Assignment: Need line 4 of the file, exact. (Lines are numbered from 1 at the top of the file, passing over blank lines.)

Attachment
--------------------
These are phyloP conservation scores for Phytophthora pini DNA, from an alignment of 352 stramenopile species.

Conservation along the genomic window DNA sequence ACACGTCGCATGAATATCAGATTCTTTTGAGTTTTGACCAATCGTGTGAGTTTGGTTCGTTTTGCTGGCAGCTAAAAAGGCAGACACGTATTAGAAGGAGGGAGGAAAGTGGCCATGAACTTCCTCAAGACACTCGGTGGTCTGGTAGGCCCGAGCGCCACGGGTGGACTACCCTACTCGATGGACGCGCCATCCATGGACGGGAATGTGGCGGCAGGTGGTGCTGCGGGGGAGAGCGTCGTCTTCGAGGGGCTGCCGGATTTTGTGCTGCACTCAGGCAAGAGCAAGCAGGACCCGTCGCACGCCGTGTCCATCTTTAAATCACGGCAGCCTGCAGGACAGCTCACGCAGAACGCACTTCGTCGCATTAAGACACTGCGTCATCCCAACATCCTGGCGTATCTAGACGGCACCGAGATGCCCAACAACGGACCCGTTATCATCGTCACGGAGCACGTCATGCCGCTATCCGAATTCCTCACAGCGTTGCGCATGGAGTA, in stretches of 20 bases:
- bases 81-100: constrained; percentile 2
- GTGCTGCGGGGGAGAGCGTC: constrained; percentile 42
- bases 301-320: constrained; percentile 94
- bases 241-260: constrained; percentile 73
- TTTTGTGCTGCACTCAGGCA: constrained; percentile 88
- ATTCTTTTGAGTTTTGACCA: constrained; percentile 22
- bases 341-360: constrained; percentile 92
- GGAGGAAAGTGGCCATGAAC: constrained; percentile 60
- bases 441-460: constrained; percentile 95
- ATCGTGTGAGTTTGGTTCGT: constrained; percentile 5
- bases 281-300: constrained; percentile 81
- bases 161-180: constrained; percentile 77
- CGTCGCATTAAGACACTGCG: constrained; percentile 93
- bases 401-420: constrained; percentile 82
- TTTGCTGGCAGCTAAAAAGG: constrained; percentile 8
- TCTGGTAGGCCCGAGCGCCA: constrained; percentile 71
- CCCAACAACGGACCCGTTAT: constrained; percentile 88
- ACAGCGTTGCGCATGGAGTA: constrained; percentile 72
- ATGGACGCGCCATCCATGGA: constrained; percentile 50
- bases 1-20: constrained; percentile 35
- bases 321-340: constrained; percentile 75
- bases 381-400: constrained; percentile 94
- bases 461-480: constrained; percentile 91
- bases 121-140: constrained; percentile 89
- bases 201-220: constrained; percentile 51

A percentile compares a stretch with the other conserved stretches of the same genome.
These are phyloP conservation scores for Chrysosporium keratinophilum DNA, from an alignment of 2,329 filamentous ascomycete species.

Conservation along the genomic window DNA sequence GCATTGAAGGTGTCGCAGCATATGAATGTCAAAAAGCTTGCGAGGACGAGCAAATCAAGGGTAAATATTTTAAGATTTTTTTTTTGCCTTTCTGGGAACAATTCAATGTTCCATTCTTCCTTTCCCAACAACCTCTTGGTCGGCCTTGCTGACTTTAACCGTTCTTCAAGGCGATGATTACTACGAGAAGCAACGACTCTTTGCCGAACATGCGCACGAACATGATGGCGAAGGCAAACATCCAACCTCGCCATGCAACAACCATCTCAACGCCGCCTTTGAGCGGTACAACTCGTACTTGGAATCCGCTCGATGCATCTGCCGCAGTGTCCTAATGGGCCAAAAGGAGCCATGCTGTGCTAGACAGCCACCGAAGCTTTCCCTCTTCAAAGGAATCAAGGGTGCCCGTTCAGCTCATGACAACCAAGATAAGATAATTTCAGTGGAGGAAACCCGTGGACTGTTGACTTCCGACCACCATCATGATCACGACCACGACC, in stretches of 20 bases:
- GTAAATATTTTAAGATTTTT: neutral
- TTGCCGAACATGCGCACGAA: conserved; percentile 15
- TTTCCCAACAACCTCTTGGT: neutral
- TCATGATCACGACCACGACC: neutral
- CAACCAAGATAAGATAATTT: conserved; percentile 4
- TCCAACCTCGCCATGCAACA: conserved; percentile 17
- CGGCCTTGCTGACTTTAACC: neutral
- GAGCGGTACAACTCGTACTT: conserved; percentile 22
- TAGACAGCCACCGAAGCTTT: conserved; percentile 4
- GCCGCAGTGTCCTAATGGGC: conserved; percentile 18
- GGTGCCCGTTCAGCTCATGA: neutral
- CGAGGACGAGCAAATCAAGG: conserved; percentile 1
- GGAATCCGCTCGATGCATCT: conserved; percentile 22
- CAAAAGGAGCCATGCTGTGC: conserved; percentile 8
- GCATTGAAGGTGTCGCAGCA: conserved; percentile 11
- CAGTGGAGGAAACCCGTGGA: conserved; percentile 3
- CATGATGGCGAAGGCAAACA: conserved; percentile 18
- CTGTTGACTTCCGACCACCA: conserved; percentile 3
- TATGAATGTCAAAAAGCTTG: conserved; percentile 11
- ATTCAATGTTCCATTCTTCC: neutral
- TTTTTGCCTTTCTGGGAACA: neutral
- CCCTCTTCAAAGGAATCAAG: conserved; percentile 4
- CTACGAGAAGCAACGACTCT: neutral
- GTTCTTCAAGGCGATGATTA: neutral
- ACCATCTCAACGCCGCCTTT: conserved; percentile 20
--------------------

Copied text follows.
- GTGCTGCGGGGGAGAGCGTC: constrained; percentile 42